The famous poster of "The New Yorker's View of the World" is a classic and a much appreciated piece of self-parody. Whether the New Yorker's view of the economy achieves similar renown is hard to tell. The March 16 Style Issue has several articles on the economy that have me wondering. See John Cassidy's column on Obama's economics and Patricia Marx's "Made in U.S.A."
James Surowiecki's "House of Cards" describes how credit card companies are now "trying to get rid of customers." They were once optimistic that customers will make purchases, make payments and (best of all) run balances and pay interest. These chargers were politely labeled "revolvers". In bad times, the credit card companies reverse course and actually pay some customers to go away.
Surowiecki calls it the "paradox of deleveraging: it's good for borrowers to reduce their debt, and good for lenders to be more rigorous in their standards, but when everyone deleverages at once it does damage."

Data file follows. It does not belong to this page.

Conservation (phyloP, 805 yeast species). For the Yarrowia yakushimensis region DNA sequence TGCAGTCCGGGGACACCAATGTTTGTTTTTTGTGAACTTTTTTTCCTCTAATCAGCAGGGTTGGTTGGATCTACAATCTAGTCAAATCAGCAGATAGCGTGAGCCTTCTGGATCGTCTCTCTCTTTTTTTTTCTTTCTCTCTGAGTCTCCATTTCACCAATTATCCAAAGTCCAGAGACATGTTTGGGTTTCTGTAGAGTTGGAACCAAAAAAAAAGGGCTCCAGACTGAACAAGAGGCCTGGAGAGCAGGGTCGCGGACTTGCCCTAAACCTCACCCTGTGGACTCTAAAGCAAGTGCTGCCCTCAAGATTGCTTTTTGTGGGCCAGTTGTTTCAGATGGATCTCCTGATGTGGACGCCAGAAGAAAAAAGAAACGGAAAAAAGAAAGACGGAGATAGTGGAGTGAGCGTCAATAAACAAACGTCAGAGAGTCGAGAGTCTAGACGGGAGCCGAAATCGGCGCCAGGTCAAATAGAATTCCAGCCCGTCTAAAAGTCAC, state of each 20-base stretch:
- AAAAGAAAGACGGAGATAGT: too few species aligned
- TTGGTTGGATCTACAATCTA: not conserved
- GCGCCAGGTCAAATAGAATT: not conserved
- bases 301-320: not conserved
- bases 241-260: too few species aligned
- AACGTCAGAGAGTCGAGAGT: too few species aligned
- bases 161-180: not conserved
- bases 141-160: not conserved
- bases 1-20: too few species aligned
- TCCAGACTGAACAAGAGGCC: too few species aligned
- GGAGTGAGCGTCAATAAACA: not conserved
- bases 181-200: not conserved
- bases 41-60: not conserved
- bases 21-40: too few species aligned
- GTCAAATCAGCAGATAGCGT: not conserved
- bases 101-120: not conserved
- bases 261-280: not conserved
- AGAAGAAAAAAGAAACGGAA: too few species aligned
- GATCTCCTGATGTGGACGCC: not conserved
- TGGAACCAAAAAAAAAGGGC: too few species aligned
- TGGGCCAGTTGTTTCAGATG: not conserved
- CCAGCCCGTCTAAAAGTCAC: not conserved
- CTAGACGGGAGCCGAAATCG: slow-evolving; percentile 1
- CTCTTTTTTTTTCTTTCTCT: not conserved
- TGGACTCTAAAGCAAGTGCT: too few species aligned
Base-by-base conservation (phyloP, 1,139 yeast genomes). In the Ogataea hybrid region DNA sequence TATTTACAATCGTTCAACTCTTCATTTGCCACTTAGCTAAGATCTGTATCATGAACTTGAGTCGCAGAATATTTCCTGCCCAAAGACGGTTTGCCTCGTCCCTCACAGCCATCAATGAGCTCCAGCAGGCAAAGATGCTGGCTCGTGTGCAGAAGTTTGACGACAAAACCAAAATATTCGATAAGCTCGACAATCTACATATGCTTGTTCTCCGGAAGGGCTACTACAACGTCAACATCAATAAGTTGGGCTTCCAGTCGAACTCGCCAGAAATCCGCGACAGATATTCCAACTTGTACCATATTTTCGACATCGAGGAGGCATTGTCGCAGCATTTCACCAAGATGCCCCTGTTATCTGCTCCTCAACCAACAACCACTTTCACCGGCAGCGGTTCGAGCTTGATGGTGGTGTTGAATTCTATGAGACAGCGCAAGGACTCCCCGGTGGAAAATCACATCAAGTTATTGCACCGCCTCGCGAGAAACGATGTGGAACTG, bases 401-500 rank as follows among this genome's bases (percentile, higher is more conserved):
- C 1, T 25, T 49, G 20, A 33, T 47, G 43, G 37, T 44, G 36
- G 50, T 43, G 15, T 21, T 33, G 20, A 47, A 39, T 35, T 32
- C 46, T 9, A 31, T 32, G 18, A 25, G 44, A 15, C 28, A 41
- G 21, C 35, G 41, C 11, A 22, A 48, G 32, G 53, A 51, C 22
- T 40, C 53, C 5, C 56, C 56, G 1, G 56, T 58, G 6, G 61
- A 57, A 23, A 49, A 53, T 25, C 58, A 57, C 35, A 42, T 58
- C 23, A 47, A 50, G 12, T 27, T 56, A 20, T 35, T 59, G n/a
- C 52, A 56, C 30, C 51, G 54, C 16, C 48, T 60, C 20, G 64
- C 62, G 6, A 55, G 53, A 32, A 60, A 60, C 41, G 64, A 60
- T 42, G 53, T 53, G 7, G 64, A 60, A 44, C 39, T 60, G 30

When I see new business models discovered, I see good news. Much of our prosperity (even in 2009) comes from entrepreneurial discovery of better mouse traps and better business models. Todd Zywicki reminds us that credit card and revolving credit are a good thing: the middleman function of credit institutions extended to areas where it had been largely absent. Some of us are old enough to recall purchases of major items on the lay-away plan.
Zywicki reminds us that GM surpassed Ford in the early 20th century because they were first to catch on to the idea that people like to drive their cars while they are paying for them, rather than after.